The HTML file 40 also has a plurality of hypertext links which, when followed by the browser 3, cause the browser 3 to display Web page images 86 a, 86 b, 86 c. Each of the Web page images 86 a, 86 b, 86 c is a display of one of the website image files 32 constructed by the system 2. As described above, each website image file 32 is constructed by the system by making a bitmapped representation of a page of a website identified by a URL captured from the video signal and stored in a cache memory of the system 2. In a preferred embodiment, the Web page images 86 a, 86 b, 86 c and their associated website image files 32 are scaled-down representations of the associated website pages. For example, the Web page images 86 a, 86 b, 86 c may represent a website page reduced by 50% from its standard display size. Each of the Web page images 86 a, 86 b, 86 c represents a different URL that was captured from the video signal. Three Web page images 86 a, 86 b, 86 c are shown in FIG. 3, but any number of links to Web page images can be stored in the HTML file 40. For example, if the parser 28 outputs only one URL for a frame grabbed from the video signal, then only one Web page image 86 a is displayed as part of the HTML file 40.

In one embodiment, each of the Web page images 86 a, 86 b, 86 c is stored as an active graphic in the HTML file 40. Active graphic images are associated with a hypertext link. When the browser 3 displays an active graphic, and a user clicks on the active graphic, the browser 3 retrieves the Web page identified by the hypertext link. Each of the Web page images 86 a, 86 b, 86 c is associated in the HTML file 40 with a hypertext link to the website represented by that Web page image, such as a URL captured from the video signal. When the HTML file 40 is displayed to the user in the form shown in FIG. 3, the user can click on one of the Web page images 86 a, 86 b, 86 c . In response the browser 3 will follow the associated hypertext link to the website represented by the selected Web page image.

Thus, the Web page images 86 a, 86 b, 86 c provide a way for a user to mentally associate a visual representation of a Web page with the URLs recognized from the video signal, and with a frame of the video signal. Also, the user can rapidly display the website associated with the video signal simply by clicking on its representation that is displayed as part of the HTML file 40.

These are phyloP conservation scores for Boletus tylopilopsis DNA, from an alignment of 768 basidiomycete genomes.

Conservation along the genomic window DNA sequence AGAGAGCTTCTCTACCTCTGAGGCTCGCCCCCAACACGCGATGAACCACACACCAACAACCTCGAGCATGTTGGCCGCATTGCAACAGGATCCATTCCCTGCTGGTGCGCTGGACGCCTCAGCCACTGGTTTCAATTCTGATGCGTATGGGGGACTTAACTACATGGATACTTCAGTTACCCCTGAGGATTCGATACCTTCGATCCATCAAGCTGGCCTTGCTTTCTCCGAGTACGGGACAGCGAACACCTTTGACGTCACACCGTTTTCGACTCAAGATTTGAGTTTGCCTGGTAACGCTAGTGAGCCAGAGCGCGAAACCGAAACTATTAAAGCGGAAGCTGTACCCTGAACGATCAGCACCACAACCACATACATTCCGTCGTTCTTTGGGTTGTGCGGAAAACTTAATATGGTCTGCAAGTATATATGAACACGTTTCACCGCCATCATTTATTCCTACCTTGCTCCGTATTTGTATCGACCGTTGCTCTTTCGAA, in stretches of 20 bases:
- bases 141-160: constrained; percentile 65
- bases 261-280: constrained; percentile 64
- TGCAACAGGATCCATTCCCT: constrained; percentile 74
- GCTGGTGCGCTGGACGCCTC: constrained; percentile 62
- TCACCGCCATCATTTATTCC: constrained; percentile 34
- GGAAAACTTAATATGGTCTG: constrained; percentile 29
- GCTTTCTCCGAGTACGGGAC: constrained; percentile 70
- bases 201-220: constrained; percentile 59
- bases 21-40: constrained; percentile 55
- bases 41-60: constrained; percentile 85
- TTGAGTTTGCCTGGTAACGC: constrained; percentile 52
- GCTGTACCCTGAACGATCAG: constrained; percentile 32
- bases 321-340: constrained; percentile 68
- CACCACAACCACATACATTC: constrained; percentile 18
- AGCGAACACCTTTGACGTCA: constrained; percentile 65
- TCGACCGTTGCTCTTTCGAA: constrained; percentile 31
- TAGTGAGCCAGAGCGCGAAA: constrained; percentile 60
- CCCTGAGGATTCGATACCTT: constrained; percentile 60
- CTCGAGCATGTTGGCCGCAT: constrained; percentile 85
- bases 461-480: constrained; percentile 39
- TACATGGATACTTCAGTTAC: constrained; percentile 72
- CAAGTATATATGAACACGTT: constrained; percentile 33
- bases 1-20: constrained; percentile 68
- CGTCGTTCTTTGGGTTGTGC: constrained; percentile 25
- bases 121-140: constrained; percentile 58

In an alternate embodiment, in addition to or in place of the remote control 16, the system 2 includes a microphone coupled to a speech recognition processor 19. The speech recognition processor is coupled to the bus 150 and operates under control of a voice recognition program 72. The user can command the system 2 to capture information from a signal arriving from the signal source 10 by stating the command to the system 2. For example, when a desired URL appears on a TV program, the user says “SAVE WEBSITE” to the microphone. The microphone 17 converts the spoken command to an audio signal that is provided to the voice recognition processor 19. The voice recognition processor 19 and voice recognition program 72 scan the audio signal to recognize spoken words, and write a speech file 13 of recognized words to one of the data storage devices 172, 173. The voice recognition processor 19 then commands the system 2 to read the speech file 13, e.g., by an interrupt. In response, the system 2 reads the speech file 13 and responds to the command in the manner described above with respect to the remote control 16.

The invention also encompasses a method of capturing information from a signal. FIG. 4A is a flowchart of one embodiment of a method according to the invention.

In step 402, a signal is received, for example, by receiving a broadcast video signal to a memory continuously in real time. Using a remote signaling device, such as the remote control 16 shown in FIG. 1B, a user signals that information in a current frame of the video signal is to be captured. In response, in step 404 the current frame is converted into an image file. The conversion step can be carried out by digitizing a frame retrieved from a frame buffer 17 that receives the video signal in real time. Alternatively, a frame grabber 20 without a frame buffer can grab a frame from the video signal, digitize the grabbed frame, and write a digital image file representing the grabbed frame.

When a frame has been grabbed, in step 406 any text items in the image file are identified. The identification step 406 can be carried out using an OCR processor 24 that reads the image file and writes a text file containing any text strings or characters identified in the image file.

When the text file has been written, in step 408 the text file is parsed to identify any references to other information, for example, by identifying URLs or domain names in the text file. The parsing step 408 can be carried out by scanning the text file, compiling character strings into words, testing the words against a vocabulary of valid items or against a template of valid URL semantics, and building in memory a list of valid items. For example, the parsing step 408 can be carried out in the manner described above with respect to the parser 28. Valid words or URLs identified in the parsing step 408 are written to a list of words or URLs.